Looking again at the first passage, Satan responds again to Jehovah’s question, saying: “Does Job fear God for nothing?” Satan is opening an attack on Jehovah’s assessment of Job, and this attack is colored by hostility. “Have not You made an hedge about him, and about his house, and about all that he has on every side?” This is Satan’s understanding and assessment of Jehovah’s work on Job. Satan assesses it like this, saying: “You have blessed the work of his hands, and his substance is increased in the land. But put forth Your hand now, and touch all that he has, and he will curse You to Your face.” Satan always speaks ambiguously, but here it speaks in certain terms. However, these words, though they are spoken in certain terms, are an attack, a blasphemy and an act of defiance to Jehovah God, to God Himself. How do you feel when you hear these words? Do you feel aversion? Are you able to see through to Satan’s intentions? First of all, Satan repudiates Jehovah’s assessment of Job—a man who fears God and shuns evil. Then Satan repudiates everything Job says and does, that is, it repudiates his fear of Jehovah. Is this not accusatory? Satan is accusing, repudiating and doubting all Jehovah does and says. It does not believe, saying, “If You say things are like this, then how is it that I have not seen it? You have given him so many blessings, so how can he not fear You?” Is this not a repudiation of all that God does? Accusation, repudiation, blasphemy—are Satan’s words not an assault? Are they not a true expression of what Satan thinks in its heart? These words are certainly not the same as the words we read just now: “From going to and fro in the earth, and from walking up and down in it.” They are completely different. Through these words, Satan completely lays bare the contents of its heart—its attitude toward God and its loathing of Job’s fear of God. When this happens, its malice and evil nature are completely exposed. It loathes those who fear God, loathes those who shun evil, and even more so loathes Jehovah for bestowing blessings on man. It wants to use this opportunity to destroy Job, whom God raised with His own hand, to ruin him, saying: “You say Job fears You and shuns evil. I see it differently.” It uses various ways to provoke and tempt Jehovah, and uses various ploys so that Jehovah God hands Job over to Satan to be wantonly manipulated, harmed and mishandled. It wants to take advantage of this opportunity to destroy this man who is righteous and perfect in God’s eyes. Is it just a momentary impulse that causes Satan to have this kind of heart? No, it is not. It has been long in the making. God does His work, God cares for a person, looks upon this person, and all the while Satan dogs His every step. Whomever God favors, Satan also watches, trailing along behind. If God wants this person, Satan would do everything in its power to obstruct God, using various evil ploys to tempt, disrupt and wreck the work God does, all in order to achieve its hidden objective. What is this objective? It does not want God to gain anyone; all those that God wants it wants for itself, it wants to occupy them, control them, to take charge of them so they worship it, so they join it in committing evil acts. Is this not Satan’s sinister motive? You often say that Satan is so evil, so bad, but have you seen it? You can only see how bad man is. You have not seen in reality how bad Satan actually is. But have you seen Satan’s evil in this issue concerning Job? (Yes.) This issue has made Satan’s hideous countenance and essence very clear. In warring with God, and trailing along behind Him, Satan’s objective is to demolish all the work God wants to do, to occupy and control those whom God wants to gain, to completely extinguish those whom God wants to gain. If they are not extinguished, then they come to Satan’s possession, to be used by it—this is its objective. And what does God do? God says only a simple sentence in this passage; there is no record of anything more that God does, but we see there are many more records of what Satan does and says. In the following passage of scripture, Jehovah asks Satan, “From where come you?” What is Satan’s answer? (It is still “From going to and fro in the earth, and from walking up and down in it.”) It is still that same sentence. This has become Satan’s motto, Satan’s calling card. How is this so? Is Satan not hateful? Surely it is enough to utter this disgusting sentence just once. Why does Satan keep repeating it? This proves one thing: Satan’s nature is unchanging. Satan cannot use pretense to conceal its ugly face. God asks it a question and this is how it responds. Since this is so, imagine then how it must treat humans! Satan is not afraid of God, does not fear God, and does not obey God. So it dares to be wantonly presumptuous before God, to use these same words to brush off God’s question, to repeatedly use this same answer to God’s question, to attempt to use this answer to confound God—this is the ugly face of Satan. It does not believe in the almightiness of God, does not believe in the authority of God, and is certainly not willing to submit to the dominion of God. It is constantly in opposition to God, constantly attacking all that God does, attempting to wreck all that God does—this is its evil objective.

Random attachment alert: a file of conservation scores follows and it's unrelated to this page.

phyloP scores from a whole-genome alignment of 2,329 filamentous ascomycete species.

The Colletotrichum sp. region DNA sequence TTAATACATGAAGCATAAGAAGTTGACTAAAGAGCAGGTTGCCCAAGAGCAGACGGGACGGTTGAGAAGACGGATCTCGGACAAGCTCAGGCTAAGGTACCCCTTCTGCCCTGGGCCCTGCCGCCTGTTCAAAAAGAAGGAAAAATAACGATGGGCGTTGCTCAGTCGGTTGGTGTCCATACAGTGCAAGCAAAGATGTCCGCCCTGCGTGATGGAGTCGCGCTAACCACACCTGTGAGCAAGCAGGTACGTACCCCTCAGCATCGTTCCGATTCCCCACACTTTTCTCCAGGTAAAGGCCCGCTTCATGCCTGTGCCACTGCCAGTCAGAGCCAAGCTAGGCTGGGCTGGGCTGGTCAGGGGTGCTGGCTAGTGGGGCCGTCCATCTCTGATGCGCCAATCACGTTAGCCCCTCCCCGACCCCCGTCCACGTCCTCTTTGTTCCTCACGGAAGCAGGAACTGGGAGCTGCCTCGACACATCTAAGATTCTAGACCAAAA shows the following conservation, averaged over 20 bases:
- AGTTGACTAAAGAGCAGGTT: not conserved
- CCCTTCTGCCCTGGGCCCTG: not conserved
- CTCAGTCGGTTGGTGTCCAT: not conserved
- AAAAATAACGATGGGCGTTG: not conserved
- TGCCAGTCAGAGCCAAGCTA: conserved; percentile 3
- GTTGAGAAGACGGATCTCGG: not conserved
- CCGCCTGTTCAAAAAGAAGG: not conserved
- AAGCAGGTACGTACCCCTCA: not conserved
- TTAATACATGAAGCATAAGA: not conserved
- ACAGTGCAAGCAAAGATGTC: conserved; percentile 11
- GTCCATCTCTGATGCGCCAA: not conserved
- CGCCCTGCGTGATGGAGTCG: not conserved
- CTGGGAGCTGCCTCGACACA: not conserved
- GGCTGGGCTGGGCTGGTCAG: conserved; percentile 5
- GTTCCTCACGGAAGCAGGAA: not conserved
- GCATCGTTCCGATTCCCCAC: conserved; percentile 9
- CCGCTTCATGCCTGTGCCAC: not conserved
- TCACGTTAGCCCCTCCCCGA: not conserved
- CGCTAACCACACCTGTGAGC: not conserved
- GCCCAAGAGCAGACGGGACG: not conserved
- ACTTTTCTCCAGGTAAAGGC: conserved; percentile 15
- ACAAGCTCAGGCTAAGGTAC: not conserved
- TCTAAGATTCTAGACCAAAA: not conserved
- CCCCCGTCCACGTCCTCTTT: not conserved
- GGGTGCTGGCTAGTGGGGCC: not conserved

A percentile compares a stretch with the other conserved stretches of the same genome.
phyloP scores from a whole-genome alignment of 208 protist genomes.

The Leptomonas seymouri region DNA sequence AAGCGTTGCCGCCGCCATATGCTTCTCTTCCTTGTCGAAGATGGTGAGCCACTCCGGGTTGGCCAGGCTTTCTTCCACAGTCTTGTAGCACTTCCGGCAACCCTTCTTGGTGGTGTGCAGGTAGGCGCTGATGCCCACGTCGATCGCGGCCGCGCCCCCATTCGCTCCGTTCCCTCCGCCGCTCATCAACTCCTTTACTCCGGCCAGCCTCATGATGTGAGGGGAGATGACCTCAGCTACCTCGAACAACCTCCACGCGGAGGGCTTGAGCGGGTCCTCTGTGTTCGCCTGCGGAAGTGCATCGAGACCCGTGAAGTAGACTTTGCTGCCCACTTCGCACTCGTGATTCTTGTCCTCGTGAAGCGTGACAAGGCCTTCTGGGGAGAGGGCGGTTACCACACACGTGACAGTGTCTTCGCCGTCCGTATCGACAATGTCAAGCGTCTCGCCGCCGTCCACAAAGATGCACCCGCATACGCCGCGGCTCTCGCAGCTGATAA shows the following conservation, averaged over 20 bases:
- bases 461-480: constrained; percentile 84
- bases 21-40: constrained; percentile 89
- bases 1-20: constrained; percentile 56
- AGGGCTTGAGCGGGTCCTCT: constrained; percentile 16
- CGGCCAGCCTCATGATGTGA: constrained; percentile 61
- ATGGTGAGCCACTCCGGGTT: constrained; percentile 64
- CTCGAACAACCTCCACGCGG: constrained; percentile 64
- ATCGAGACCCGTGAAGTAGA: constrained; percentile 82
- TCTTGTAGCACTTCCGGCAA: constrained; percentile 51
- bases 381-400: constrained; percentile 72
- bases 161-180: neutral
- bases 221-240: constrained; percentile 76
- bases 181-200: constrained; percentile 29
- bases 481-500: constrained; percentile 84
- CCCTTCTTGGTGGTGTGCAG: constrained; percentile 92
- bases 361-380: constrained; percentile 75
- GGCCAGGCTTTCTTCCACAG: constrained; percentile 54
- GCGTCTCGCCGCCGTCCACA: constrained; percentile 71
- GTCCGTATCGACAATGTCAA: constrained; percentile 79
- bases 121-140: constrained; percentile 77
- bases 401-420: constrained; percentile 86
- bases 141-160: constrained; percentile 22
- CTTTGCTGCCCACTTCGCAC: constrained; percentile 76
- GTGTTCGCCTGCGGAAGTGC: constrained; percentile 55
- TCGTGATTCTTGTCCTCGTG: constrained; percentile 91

As recorded in the Book of Job, these two passages of speech uttered by Satan and the things Satan did are representative of its resistance to God in His six-thousand-year management plan—here, Satan’s true colors are revealed. Have you seen Satan’s words and deeds in real life? When you do see them, you may not think them to be things spoken by Satan, but instead think them to be things spoken by man. What is represented, when such things are spoken by man? Satan is represented. Even if you recognize it, you still cannot perceive that it is really being spoken by Satan. But here and now you have unequivocally seen what Satan itself has said. You now have an unequivocal, crystal-clear understanding of the hideous countenance and the evil of Satan. So are these two passages spoken by Satan of value in helping people today to gain knowledge about Satan’s nature? Are these two passages worth carefully retaining in order for mankind today to be able to recognize Satan’s hideous face, to recognize Satan’s original, true face? Although this may not seem like an appropriate thing to say, these words, expressed thus, can nonetheless be considered accurate. Indeed, this is the only way that I can express this idea, and if you can understand it, then that is enough. Again and again, Satan attacks the things Jehovah does, throwing out accusations about Job’s fear of Jehovah God. Satan attempts to provoke Jehovah by various methods, trying to get Jehovah to condone its temptation of Job. Its words therefore have a highly provocative nature. So tell Me, once Satan has spoken these words, can God clearly see what Satan wants to do? (Yes.) In God’s heart, this man Job that God looks upon—this servant of God, that God takes to be a righteous man, a perfect man—can he withstand this kind of temptation? (Yes.) Why is God so certain about that? Is God always examining the heart of man? (Yes.) So is Satan able to examine the heart of man? Satan cannot. Even if Satan could see your heart, its evil nature would never let it believe that holiness is holiness, or that sordidness is sordidness. The evil Satan can never treasure anything that is holy, righteous or bright. Satan cannot help tirelessly acting in accordance with its nature, its evil, and through its habitual methods. Even at the cost of itself being punished or destroyed by God, it does not hesitate to stubbornly oppose God—this is evil, this is the nature of Satan. So in this passage, Satan says: “Skin for skin, yes, all that a man has will he give for his life. But put forth Your hand now, and touch his bone and his flesh, and he will curse You to Your face.” Satan thinks that man’s fear of God is due to man having obtained so many advantages from God. Man obtains advantages from God, so he says God is good. But it is not because God is good, it is only because man obtains so many advantages that he can fear God in this way. Once God deprives him of these advantages, he then abandons God. In Satan’s evil nature, it does not believe that man’s heart can truly fear God. Because of its evil nature, it does not know what holiness is, much less what fearful reverence is. It does not know what it is to obey God or what it is to fear God. Because it does not know these things, it thinks that man cannot fear God either. Tell Me, is Satan not evil? Excepting our church, none of the various religions and denominations, or religious and social groups, believe in the existence of God, much less do they believe that God has become flesh and is doing the work of judgment, so they think that what you believe in is not God. A promiscuous man looks around him and sees everyone else as promiscuous, just as he is. A mendacious man looks around and sees only dishonesty and lies. An evil man sees everyone else as evil and wants to fight everyone he sees. Those with a measure of honesty see everyone else as honest, so they are always duped, always cheated, and there is nothing they can do about it. I give these few examples to fortify you in your conviction: Satan’s evil nature is not a fleeting compulsion or determined by circumstances, nor is it a temporary manifestation arising from any reason or contextual factors. Absolutely not! Satan just cannot help but be this way! It can do nothing good. Even when it says something pleasant to hear, it is just to seduce you. The more pleasant, the more tactful, the more gentle its words are, the more malicious the sinister intentions behind these words. What kind of face, what kind of nature does Satan show in these two passages? (Insidious, malicious and evil.) Satan’s primary characteristic is evil; above all else, Satan is evil and malicious.